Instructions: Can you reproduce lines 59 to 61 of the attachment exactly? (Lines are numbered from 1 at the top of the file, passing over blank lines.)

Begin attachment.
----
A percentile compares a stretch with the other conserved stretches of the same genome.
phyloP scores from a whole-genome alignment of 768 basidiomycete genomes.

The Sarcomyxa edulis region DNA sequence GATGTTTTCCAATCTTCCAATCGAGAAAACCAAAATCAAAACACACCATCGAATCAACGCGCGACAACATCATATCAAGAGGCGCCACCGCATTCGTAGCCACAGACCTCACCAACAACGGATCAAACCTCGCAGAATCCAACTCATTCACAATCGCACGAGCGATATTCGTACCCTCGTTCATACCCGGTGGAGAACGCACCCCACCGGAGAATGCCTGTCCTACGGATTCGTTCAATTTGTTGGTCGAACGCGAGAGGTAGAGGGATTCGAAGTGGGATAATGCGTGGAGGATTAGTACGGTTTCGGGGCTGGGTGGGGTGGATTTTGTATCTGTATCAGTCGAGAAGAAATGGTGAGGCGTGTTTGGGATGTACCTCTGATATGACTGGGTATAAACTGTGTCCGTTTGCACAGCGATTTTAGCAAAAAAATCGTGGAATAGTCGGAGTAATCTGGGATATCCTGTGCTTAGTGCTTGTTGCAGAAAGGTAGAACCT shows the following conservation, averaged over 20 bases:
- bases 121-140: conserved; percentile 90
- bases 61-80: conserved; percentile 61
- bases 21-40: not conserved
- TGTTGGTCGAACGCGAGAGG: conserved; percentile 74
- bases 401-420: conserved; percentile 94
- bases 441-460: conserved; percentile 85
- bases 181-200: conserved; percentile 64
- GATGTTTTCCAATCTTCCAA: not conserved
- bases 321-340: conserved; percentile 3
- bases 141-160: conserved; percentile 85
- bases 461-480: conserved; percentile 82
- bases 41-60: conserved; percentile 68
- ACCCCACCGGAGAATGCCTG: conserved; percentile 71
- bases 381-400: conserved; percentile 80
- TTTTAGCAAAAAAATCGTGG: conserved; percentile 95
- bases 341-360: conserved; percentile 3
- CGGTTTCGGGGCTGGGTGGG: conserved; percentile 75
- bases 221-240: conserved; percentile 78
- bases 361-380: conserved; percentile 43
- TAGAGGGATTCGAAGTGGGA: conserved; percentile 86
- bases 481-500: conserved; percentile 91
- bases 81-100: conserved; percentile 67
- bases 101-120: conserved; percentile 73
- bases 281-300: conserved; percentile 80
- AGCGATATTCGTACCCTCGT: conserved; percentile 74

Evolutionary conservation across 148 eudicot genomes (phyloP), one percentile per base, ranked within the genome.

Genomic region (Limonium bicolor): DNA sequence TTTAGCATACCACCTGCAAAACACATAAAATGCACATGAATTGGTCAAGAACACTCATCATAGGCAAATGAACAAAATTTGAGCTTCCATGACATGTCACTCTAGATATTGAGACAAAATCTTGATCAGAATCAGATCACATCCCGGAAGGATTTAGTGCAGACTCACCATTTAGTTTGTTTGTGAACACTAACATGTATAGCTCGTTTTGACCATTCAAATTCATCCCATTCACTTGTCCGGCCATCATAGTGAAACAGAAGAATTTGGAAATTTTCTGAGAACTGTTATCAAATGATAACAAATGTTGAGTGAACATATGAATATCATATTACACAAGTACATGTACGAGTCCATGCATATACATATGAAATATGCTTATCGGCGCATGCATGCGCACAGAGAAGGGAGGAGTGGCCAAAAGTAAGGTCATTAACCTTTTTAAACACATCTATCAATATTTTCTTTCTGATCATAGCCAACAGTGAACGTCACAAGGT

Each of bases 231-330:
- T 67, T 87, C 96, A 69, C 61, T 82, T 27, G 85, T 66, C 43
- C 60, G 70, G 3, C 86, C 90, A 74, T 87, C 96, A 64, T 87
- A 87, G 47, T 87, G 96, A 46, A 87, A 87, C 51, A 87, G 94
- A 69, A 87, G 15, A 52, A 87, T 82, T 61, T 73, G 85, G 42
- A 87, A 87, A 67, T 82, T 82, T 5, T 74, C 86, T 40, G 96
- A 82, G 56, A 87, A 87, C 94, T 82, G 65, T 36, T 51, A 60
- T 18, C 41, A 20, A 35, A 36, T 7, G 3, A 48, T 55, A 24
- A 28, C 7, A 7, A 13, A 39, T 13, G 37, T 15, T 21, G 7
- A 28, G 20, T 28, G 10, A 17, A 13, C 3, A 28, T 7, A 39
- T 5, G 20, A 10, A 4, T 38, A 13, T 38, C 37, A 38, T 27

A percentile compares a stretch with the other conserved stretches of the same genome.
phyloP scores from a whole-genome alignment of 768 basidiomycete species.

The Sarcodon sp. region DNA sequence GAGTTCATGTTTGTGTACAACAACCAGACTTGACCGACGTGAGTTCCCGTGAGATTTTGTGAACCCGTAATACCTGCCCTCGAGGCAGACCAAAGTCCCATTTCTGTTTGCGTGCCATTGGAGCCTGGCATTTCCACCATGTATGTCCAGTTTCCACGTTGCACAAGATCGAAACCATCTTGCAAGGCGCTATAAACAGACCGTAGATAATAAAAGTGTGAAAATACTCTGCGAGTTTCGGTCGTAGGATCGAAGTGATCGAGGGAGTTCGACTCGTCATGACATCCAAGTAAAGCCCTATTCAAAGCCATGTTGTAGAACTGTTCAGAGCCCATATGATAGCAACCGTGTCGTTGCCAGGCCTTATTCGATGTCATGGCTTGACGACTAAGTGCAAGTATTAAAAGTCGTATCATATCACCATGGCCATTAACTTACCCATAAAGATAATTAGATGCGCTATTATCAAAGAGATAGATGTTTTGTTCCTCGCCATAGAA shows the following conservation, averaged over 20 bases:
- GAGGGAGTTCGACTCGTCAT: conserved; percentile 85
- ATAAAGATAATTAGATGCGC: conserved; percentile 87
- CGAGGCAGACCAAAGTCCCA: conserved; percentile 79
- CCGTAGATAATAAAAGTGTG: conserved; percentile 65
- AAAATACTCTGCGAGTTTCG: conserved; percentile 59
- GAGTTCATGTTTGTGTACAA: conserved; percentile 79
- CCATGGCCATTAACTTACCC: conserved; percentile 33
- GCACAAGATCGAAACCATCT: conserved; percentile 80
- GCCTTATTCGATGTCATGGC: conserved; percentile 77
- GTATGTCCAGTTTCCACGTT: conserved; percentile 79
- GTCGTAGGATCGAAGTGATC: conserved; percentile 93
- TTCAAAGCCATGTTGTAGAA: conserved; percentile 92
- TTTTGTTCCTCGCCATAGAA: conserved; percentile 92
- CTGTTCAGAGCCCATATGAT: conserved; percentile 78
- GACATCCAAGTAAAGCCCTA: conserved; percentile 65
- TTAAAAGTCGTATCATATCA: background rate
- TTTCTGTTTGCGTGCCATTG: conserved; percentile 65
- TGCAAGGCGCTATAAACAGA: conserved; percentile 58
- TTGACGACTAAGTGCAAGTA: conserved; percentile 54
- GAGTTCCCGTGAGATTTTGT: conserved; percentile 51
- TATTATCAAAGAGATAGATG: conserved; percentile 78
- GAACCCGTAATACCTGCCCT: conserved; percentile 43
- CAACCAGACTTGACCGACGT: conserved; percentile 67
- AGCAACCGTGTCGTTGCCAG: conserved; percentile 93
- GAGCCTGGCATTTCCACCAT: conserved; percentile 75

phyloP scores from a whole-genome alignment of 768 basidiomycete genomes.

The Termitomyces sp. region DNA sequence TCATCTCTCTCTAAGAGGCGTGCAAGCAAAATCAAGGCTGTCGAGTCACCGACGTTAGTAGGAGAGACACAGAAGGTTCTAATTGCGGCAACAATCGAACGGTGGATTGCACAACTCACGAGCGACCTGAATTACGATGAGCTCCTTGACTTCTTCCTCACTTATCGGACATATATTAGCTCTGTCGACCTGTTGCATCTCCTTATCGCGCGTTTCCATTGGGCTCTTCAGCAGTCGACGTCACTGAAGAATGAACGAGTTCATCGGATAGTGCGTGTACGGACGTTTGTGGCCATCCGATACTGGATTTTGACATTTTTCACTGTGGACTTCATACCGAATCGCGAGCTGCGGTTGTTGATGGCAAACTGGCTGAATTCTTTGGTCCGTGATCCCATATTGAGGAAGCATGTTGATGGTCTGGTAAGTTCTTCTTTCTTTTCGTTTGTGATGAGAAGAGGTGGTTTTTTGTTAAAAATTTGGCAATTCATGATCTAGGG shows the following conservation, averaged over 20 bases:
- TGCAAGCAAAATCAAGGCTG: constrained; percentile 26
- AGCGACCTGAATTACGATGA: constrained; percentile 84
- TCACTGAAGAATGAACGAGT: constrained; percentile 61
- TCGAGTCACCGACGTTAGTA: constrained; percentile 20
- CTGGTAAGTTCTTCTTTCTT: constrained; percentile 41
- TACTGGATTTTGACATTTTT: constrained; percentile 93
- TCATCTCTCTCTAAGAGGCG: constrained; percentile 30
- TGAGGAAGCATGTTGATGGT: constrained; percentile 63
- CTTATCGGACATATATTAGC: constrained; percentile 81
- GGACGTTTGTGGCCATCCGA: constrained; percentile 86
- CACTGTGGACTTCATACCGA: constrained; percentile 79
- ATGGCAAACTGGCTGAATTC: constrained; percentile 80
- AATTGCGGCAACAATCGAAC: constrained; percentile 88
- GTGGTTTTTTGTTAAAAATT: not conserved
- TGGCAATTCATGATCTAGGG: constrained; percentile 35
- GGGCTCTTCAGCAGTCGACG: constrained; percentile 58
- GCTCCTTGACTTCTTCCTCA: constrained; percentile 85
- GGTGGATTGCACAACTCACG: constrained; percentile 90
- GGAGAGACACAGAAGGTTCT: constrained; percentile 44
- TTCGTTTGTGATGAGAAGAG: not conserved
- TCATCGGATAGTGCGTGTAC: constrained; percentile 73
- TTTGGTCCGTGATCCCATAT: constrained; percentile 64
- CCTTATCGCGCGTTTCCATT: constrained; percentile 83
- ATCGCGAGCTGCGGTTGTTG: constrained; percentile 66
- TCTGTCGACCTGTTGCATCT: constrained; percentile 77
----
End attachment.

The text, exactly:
- GACATCCAAGTAAAGCCCTA: conserved; percentile 65
- TTAAAAGTCGTATCATATCA: background rate
- TTTCTGTTTGCGTGCCATTG: conserved; percentile 65